Giving away free books means that the customer has indicated a preference, and they will likely be presented with more of your titles, especially if you keep writing them and the customer is not so displeased that they give the book a bad review.

We’re not doing any practical harm to Smashwords when we do this, because those titles weren’t selling through the channel anyway. Now they stand a much better chance, and it’s because we can fine-tune the machine. We can price-pulse (or toggle back and forth from zero to $0.99) using an individual platform, essentially giving us more control, and a greater likelihood of selling a book on any given day. We’re going to learn Kobo’s strengths and weaknesses in a way that was just not possible by going through Smashwords.

With something like a hundred titles and a few other products, including PODs, you can only spend so much time on it. I can’t toggle a hundred prices a day on eight or nine different platforms, it simply isn’t possible. In that sense it is still limited by the number of hours in the day and the need to write new material. If I could get a bunch of trained monkeys or build a bot to do just that, I would switch prices every day. Every damned day, because that’s what WalMart does, ladies and gentlemen.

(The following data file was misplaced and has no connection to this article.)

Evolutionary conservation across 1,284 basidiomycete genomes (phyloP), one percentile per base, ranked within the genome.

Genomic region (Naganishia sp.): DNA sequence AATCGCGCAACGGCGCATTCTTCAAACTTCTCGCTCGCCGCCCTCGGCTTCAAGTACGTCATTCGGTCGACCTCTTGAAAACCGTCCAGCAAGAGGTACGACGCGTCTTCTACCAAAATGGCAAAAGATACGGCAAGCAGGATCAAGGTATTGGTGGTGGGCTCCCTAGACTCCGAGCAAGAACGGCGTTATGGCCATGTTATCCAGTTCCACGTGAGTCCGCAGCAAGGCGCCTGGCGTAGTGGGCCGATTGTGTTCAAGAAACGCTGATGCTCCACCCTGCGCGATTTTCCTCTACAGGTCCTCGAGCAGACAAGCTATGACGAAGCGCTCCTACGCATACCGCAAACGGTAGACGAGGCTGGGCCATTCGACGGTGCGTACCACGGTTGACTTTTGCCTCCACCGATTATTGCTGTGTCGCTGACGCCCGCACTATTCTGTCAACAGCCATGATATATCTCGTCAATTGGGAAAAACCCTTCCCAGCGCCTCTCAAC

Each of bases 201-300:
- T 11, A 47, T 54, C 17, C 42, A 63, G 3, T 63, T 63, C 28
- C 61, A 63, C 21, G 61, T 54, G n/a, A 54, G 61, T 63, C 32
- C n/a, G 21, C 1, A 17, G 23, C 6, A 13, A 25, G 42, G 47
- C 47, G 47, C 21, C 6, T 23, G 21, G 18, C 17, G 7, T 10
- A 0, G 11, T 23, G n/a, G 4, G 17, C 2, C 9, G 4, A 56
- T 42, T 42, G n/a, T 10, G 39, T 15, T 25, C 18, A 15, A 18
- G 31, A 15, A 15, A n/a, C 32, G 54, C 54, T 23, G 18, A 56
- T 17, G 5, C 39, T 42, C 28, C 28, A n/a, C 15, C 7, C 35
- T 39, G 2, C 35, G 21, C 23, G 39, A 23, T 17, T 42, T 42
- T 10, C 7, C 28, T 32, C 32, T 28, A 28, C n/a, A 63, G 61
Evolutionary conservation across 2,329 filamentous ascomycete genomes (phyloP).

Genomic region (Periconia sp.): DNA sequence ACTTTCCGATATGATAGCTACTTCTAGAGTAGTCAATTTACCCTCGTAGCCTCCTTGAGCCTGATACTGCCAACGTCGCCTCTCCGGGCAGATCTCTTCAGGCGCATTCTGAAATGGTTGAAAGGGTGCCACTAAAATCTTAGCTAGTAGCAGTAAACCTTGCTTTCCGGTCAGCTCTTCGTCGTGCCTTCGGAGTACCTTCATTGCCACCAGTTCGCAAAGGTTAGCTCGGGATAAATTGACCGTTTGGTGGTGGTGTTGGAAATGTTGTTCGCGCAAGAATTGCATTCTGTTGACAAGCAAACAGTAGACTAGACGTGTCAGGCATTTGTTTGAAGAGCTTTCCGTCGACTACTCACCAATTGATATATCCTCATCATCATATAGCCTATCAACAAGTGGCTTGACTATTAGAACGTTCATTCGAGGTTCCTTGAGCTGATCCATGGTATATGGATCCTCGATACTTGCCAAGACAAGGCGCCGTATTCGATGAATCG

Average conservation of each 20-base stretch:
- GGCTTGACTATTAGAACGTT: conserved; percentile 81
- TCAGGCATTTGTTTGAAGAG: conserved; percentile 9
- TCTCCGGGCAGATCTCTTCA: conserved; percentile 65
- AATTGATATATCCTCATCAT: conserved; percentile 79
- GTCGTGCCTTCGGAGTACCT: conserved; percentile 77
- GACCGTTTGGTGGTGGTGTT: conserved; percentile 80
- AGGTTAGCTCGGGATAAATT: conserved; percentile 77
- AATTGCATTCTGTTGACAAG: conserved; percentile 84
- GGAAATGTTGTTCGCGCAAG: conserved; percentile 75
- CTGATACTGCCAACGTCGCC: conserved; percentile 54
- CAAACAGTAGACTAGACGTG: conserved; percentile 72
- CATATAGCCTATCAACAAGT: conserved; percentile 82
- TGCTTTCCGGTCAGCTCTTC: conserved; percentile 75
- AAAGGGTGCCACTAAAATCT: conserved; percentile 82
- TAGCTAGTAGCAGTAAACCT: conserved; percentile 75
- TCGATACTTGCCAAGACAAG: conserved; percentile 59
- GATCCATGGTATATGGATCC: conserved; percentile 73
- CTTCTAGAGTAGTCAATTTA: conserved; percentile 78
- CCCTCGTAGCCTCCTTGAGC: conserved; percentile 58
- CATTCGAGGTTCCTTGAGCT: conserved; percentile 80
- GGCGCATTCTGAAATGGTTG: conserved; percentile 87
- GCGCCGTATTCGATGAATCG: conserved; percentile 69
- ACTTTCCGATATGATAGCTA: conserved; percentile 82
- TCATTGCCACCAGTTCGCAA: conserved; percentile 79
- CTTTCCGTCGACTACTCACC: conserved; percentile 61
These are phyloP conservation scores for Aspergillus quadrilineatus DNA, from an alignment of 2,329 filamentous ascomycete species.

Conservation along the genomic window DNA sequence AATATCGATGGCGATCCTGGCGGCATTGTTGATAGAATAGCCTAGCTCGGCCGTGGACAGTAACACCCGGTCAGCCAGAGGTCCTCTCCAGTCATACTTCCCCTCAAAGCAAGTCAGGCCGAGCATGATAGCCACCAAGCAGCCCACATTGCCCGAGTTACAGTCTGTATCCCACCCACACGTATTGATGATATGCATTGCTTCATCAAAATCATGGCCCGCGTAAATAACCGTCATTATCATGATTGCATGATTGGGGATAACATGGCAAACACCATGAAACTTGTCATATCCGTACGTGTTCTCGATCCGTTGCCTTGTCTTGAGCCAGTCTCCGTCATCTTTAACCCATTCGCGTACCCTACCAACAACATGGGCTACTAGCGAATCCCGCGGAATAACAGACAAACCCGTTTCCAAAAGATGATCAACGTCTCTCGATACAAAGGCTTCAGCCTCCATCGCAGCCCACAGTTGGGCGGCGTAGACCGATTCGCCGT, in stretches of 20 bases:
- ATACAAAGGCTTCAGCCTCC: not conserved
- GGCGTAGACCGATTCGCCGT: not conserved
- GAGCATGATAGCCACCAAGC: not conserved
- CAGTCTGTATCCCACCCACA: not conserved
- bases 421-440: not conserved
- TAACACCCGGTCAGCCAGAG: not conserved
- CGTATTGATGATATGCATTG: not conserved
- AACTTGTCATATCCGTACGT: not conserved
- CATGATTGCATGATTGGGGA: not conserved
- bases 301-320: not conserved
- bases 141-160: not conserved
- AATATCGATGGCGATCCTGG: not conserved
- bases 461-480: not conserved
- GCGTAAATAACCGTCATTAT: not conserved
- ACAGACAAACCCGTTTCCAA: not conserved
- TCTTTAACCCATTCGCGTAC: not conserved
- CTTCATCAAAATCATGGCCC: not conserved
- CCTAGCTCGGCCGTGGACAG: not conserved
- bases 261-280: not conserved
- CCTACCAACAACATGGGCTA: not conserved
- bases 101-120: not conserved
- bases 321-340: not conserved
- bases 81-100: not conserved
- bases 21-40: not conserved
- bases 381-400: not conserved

I just don’t have the time.

We all have to eat, to sleep, perchance to dream.


The other day I read a blog post where the author felt it was ‘dishonest’ to use giveaways to achieve a high ranking and then claim a bestseller.

I do not claim to be a bestselling author. There is nothing like that in any of my blogs, it does not say that on the cover of any of my books, or anywhere at all.

Number eight or twenty-seven on a free list is just that: number eight or twenty-seven on the free list.